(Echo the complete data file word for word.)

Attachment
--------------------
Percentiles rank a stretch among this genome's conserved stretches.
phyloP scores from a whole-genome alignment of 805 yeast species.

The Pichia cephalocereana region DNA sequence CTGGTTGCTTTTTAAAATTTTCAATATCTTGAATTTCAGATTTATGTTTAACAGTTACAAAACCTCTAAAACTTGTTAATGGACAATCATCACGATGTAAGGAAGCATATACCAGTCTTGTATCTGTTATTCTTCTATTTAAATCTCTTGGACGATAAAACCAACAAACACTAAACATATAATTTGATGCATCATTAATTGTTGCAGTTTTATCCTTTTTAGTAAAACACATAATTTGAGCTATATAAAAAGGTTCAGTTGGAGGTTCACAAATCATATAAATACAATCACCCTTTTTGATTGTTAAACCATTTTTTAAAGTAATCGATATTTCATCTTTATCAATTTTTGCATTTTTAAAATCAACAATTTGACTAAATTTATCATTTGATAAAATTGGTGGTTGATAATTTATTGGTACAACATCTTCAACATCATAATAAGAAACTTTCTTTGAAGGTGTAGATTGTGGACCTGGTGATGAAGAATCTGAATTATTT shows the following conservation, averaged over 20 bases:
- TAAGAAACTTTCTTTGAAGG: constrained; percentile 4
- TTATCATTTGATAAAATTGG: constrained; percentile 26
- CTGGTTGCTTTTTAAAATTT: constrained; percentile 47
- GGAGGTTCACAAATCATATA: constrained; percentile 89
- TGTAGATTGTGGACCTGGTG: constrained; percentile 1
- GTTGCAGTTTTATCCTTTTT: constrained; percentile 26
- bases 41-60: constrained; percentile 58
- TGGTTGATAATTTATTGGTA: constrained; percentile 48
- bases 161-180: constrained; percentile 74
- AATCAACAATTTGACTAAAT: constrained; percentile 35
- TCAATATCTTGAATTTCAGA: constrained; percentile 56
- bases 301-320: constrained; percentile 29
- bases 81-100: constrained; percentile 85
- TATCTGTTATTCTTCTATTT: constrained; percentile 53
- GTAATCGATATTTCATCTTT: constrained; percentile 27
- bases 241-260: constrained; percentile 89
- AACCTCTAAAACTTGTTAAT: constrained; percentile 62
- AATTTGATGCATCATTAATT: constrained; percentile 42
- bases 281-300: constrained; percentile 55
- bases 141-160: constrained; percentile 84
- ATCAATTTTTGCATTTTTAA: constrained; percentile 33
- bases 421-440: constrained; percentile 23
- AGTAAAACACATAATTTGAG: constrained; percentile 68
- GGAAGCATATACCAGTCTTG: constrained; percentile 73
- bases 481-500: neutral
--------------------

Percentiles rank a stretch among this genome's conserved stretches.
phyloP scores from a whole-genome alignment of 805 yeast species.

The Pichia cephalocereana region DNA sequence CTGGTTGCTTTTTAAAATTTTCAATATCTTGAATTTCAGATTTATGTTTAACAGTTACAAAACCTCTAAAACTTGTTAATGGACAATCATCACGATGTAAGGAAGCATATACCAGTCTTGTATCTGTTATTCTTCTATTTAAATCTCTTGGACGATAAAACCAACAAACACTAAACATATAATTTGATGCATCATTAATTGTTGCAGTTTTATCCTTTTTAGTAAAACACATAATTTGAGCTATATAAAAAGGTTCAGTTGGAGGTTCACAAATCATATAAATACAATCACCCTTTTTGATTGTTAAACCATTTTTTAAAGTAATCGATATTTCATCTTTATCAATTTTTGCATTTTTAAAATCAACAATTTGACTAAATTTATCATTTGATAAAATTGGTGGTTGATAATTTATTGGTACAACATCTTCAACATCATAATAAGAAACTTTCTTTGAAGGTGTAGATTGTGGACCTGGTGATGAAGAATCTGAATTATTT shows the following conservation, averaged over 20 bases:
- TAAGAAACTTTCTTTGAAGG: constrained; percentile 4
- TTATCATTTGATAAAATTGG: constrained; percentile 26
- CTGGTTGCTTTTTAAAATTT: constrained; percentile 47
- GGAGGTTCACAAATCATATA: constrained; percentile 89
- TGTAGATTGTGGACCTGGTG: constrained; percentile 1
- GTTGCAGTTTTATCCTTTTT: constrained; percentile 26
- bases 41-60: constrained; percentile 58
- TGGTTGATAATTTATTGGTA: constrained; percentile 48
- bases 161-180: constrained; percentile 74
- AATCAACAATTTGACTAAAT: constrained; percentile 35
- TCAATATCTTGAATTTCAGA: constrained; percentile 56
- bases 301-320: constrained; percentile 29
- bases 81-100: constrained; percentile 85
- TATCTGTTATTCTTCTATTT: constrained; percentile 53
- GTAATCGATATTTCATCTTT: constrained; percentile 27
- bases 241-260: constrained; percentile 89
- AACCTCTAAAACTTGTTAAT: constrained; percentile 62
- AATTTGATGCATCATTAATT: constrained; percentile 42
- bases 281-300: constrained; percentile 55
- bases 141-160: constrained; percentile 84
- ATCAATTTTTGCATTTTTAA: constrained; percentile 33
- bases 421-440: constrained; percentile 23
- AGTAAAACACATAATTTGAG: constrained; percentile 68
- GGAAGCATATACCAGTCTTG: constrained; percentile 73
- bases 481-500: neutral